Protests began in Ukraine in November following the country’s failure to sign an Association Agreement with the European Union. In an interview with EUROPP’s Managing Editor Stuart Brown, Andreas Umland, Associate Professor at National University of Kyiv-Mohyla Academy, discusses the development of the protests, the role the EU should play in the crisis, and the very real threat that the situation could develop into a civil war.
The protests began after the failure to sign an EU Association Agreement in November. Is Ukraine’s relationship with the EU still a primary focus of the movement, or has it since developed to incorporate much wider aims?
Only during the first days of the EuroMaidan, in late November 2013, was the issue of the Association Agreement with the EU the primary topic of concern for the protesters. After the violent police crackdown on young pro-European students on 30 November 2013, the focus changed to more domestic political issues and the protests turned into a broader social movement. The primary demands of the protests became the punishment of those responsible for the crackdown, especially the dismissal of the Minister of Interior Zakharchenko and other officials responsible for violent police actions.
This did not happen, however. Instead more police brutality against protesters, bystanders and journalists occurred during the following weeks. Simultaneously, President Yanukovych started a rapprochement with Russia during December 2013. In light of these developments, the movement’s core demands turned towards elections of both the President and Parliament. Snap elections had been earlier suggested, but did not have as principal an importance as later on.
Has the response from the Ukrainian government, including the recent introduction of anti-protest laws, simply inflamed the situation further?
The procedurally and democratically flawed adoption of the so-called “dictatorship laws” of 16 January 2014 gave the protests a new quality in terms of their aims and character. Whereas before, the protesters had demanded a change of policy and government, today the demand has changed to a transformation of the entire, now officially semi-authoritarian regime.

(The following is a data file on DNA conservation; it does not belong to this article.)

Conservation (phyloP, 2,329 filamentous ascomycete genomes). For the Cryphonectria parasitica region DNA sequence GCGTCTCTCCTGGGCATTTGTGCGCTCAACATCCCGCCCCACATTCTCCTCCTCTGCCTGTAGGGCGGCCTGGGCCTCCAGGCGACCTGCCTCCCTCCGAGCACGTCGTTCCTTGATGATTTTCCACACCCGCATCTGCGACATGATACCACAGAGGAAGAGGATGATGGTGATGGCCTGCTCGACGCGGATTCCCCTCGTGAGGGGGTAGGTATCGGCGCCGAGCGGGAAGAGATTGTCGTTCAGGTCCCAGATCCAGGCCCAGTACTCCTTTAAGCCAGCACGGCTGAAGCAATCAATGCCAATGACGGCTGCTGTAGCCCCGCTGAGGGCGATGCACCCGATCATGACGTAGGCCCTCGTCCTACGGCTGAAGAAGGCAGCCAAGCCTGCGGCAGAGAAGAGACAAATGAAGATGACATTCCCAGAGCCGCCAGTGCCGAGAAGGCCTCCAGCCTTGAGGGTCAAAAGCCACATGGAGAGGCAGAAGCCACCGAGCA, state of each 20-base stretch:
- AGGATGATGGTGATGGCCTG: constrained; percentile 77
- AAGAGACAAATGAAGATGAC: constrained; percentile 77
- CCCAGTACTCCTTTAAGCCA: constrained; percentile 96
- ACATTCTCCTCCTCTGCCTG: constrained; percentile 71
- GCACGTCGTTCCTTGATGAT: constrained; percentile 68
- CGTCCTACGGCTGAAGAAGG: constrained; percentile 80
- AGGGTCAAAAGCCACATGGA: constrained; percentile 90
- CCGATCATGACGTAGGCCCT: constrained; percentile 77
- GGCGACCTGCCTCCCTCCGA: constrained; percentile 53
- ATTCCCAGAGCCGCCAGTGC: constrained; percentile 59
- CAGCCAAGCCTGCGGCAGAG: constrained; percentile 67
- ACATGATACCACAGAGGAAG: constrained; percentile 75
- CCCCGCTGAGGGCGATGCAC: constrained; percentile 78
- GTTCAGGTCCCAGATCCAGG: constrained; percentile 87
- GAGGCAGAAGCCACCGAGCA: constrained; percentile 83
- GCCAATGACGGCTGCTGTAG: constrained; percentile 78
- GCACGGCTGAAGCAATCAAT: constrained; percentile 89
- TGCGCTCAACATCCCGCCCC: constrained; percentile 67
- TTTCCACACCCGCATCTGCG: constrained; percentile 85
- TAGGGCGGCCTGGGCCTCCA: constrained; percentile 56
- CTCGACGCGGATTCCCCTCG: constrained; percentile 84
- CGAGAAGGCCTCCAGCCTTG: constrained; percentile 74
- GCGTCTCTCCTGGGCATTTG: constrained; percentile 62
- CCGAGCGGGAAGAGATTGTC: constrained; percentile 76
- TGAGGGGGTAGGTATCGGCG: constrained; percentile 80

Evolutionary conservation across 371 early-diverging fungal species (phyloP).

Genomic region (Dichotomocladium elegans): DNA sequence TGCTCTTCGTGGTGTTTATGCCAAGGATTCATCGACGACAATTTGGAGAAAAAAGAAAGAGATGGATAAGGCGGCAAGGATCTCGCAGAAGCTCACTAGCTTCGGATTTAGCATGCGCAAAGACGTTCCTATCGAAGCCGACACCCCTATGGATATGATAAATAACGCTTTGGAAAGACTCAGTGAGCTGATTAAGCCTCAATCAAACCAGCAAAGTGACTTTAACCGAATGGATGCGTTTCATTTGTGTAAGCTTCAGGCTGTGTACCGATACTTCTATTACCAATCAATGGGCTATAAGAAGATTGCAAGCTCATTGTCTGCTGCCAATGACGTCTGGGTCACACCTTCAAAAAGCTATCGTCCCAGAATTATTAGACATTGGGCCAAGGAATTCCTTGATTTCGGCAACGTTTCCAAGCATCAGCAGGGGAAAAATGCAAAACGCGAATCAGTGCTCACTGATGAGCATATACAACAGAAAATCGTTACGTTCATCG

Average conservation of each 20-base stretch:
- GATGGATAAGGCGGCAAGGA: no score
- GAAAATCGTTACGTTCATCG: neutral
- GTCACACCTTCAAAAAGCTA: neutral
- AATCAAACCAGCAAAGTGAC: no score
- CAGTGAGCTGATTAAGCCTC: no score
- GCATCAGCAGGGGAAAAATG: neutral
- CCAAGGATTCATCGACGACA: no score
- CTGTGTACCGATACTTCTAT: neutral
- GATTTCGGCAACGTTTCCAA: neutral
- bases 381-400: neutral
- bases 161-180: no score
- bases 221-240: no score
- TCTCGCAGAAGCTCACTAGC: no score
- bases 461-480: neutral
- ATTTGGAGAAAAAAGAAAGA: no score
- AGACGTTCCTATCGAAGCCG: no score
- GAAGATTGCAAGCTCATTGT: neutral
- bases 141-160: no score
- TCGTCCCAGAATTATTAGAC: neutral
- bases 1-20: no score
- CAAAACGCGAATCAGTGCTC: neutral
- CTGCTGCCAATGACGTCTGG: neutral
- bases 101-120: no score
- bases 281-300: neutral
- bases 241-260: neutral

The second recent novelty was a split within the movement into, on the one side, moderate protesters led by the opposition parties who are remaining peaceful and continue not using force, and, on the other side, a growing radical part ready to use violence and primitive weapons like stones and sticks. Whereas the moderates demand political change and may be ready to accept an amnesty for all perpetrators, the radicals want a full-scale revolution and those responsible for violence, including the President, brought to justice. Some even want revenge for the various missteps of Yanukovych.
Should the EU be doing more to intervene in the crisis, particularly with regard to its relations with Russia?
Yes – because the EU is a part of this conflict already. The pretext of the protests was the upcoming signing of the EU-Ukraine Association Agreement at the Eastern Partnership summit at Vilnius, in November 2013. This Agreement was an idea of the EU, and its negotiation directed by the Commission.
The main, although not only reason for the Ukrainian leadership’s last-minute cancellation of the treaty’s conclusion was an intervention of Russia that included both economic pressure and financial offers. On the one side, for instance, during a five-day trade boycott in August 2013, Russia demonstrated to Ukraine what the counter or “protective” measures would look like in the case that Ukraine signs the Association Agreement. On the other side, Russia is now supporting Ukraine through a $15 billion credit line, and significant lowering of gas prices. Putin may have brought forward other threats or benefits that we do not know of, but that may have been voiced during the semi-secret Russian-Ukrainian negotiations of autumn 2013.